Author: Andrew Selkirk

David Baker at Battle

Digging Selborne Priory

What to do when you retire   A lot of my friends seem to be retiring at present and for the same reason: that they all got their jobs in and around the magic years of 1972 and 1973.   In my last blog I went to Mick Jones’ retirement party at Lincoln, and then […]

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Lindiana Jones

Lincoln   – Mick ‘Lindiana’ Jones retires   On October 20th2012, I went up to Lincoln, to the Retirement Party for my old friend Mick Jones, the Lincoln City Archaeologist, held in the Galleries of the new or newish museum. Highlight of the evening was entertainment provided by Tom Lane, Director of Archaeological Projects Services […]

Andrew on Easter island

Civilization

Now that I am Editor-in-Chief, it means that I am at least semi-retired from Current Archaeology and I am therefore able to devote much of my attention to writing what I call my ‘big book’.   And since one should always think big, at least at the outset, I am setting out to write a […]

Hackleton village hall

Council for Independent Archaeology – 15 September

Is it still possible to do archaeology without a grant? Today the whole world seems to be engulfed in an economic crisis, and thus grants of any kind are hard to come by — but are they really necessary? This is a topic that will be tackled head on at the next annual conference of […]

Kew Palace

Kew royal kitchens reopen

One of the advantages of being Editor-in-Chief is that sometimes one is invited to some rather nice Press visits.   That is how on a rainy day in May we found ourselves visiting the kitchens of the Royal Palace at Kew. The Royal Palace at Kew is the smallest and undoubtedly the prettiest of all […]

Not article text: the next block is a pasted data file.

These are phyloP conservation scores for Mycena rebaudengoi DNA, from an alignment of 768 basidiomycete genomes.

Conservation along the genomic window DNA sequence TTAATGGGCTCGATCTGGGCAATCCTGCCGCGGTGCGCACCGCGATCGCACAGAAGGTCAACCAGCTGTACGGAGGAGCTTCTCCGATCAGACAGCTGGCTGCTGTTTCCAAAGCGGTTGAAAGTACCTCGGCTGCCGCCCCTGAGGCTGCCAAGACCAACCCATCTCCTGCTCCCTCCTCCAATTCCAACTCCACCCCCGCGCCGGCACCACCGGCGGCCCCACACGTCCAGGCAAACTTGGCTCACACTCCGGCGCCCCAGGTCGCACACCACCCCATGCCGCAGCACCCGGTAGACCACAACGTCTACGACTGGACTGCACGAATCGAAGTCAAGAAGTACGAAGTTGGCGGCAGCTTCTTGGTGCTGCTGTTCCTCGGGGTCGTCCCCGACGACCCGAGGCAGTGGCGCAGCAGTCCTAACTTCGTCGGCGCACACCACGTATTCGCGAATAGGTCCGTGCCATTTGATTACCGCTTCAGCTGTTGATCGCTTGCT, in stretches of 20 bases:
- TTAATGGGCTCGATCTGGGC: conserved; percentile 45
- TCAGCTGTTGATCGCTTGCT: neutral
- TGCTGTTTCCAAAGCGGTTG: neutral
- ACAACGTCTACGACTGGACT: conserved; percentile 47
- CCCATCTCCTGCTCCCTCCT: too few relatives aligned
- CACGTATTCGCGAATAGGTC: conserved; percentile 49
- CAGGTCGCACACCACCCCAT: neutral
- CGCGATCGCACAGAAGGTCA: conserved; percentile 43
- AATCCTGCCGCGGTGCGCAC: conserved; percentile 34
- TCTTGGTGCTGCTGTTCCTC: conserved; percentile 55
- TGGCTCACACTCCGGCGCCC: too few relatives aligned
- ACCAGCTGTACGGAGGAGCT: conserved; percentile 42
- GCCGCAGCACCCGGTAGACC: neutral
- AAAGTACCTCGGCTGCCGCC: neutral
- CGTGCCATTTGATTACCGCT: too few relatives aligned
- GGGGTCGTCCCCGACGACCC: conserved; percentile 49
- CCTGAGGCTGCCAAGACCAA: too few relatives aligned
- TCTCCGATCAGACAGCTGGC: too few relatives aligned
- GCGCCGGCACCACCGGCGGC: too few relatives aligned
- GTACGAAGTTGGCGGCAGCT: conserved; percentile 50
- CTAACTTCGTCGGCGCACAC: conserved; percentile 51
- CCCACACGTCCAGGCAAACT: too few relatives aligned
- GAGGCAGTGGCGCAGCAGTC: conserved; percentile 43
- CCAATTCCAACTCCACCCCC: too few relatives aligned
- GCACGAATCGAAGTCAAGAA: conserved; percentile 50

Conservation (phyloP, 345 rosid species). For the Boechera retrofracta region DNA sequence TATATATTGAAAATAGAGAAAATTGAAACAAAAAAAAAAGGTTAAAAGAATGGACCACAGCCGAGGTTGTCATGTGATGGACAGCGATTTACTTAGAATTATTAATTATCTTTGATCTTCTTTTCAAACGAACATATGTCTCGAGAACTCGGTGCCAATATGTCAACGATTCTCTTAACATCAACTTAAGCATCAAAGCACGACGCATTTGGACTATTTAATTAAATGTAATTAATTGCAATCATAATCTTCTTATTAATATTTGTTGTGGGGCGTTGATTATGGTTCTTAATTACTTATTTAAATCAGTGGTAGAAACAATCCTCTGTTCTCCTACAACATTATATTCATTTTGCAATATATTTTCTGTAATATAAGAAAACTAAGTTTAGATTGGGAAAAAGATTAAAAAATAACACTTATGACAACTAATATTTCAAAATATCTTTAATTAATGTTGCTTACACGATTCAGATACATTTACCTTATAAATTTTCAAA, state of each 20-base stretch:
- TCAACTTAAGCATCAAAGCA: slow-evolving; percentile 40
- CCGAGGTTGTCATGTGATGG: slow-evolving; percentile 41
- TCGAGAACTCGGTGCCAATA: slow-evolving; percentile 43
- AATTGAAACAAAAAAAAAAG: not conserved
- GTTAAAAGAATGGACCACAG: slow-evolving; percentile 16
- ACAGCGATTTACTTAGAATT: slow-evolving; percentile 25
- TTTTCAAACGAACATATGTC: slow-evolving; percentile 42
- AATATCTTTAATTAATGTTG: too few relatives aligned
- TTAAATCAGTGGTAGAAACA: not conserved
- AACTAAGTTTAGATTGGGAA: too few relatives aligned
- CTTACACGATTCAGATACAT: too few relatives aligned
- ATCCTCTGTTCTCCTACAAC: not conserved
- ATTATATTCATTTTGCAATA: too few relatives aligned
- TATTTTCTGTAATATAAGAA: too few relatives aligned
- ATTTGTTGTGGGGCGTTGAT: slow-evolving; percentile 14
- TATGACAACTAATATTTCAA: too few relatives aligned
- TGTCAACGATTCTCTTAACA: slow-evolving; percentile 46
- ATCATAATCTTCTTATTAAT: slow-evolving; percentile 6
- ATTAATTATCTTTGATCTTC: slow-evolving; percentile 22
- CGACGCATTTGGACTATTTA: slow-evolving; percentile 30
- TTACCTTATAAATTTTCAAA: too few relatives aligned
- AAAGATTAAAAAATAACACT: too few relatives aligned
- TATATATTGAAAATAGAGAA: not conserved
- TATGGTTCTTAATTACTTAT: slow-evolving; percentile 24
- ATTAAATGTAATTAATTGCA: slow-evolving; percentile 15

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East, West, Who’s Best?

I was down in the very splendid library of the Society for Roman Studies, looking for a book and happened by chance to notice a title Rome and China.   I thought,  ha ha!, this  is a book for me.  Since I am devoting my semi-retirement to writing my ‘big book’,  a history of the […]

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Archaeological magazines in Europe – and America: the Paestum experience

  It is always fascinating to find out how archaeological magazines are doing in other countries, and we had a marvellous opportunity to do this at the Annual meeting called the Borsa Mediterranea del Turismo Archeologico which is held every November at Paestum in southern Italy.   Paestum is a marvellous place to visit as […]

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Vienna

We have just been to Vienna for a short break.   We had never been to Vienna and we thought it was about time we went. It was intended to be an entirely non-archaeological visit but inevitably archaeology intervened and I began to ask archaeological questions: how and why did Vienna become so important? Vienna […]

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Another word on Climate Change

CA’s Editor in Chief discusses the evidence for climate change and wonders whether we are barking up the wrong tree. Our Archaeology 2010 conference at the British Museum was a great success — as recounted elsewhere in this issue. My main role was to chair a session on ‘climate change’, a subject that has become […]

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Quangos and Conferences

CA‘s Editor in Chief considers the impact of our next government on heritage issues, and relives his season’s epic round of conferences. An election is coming: by the time you read this, there will be a new government. The pundits tell us that whichever government is elected, a certain retrenchment may be needed in the […]

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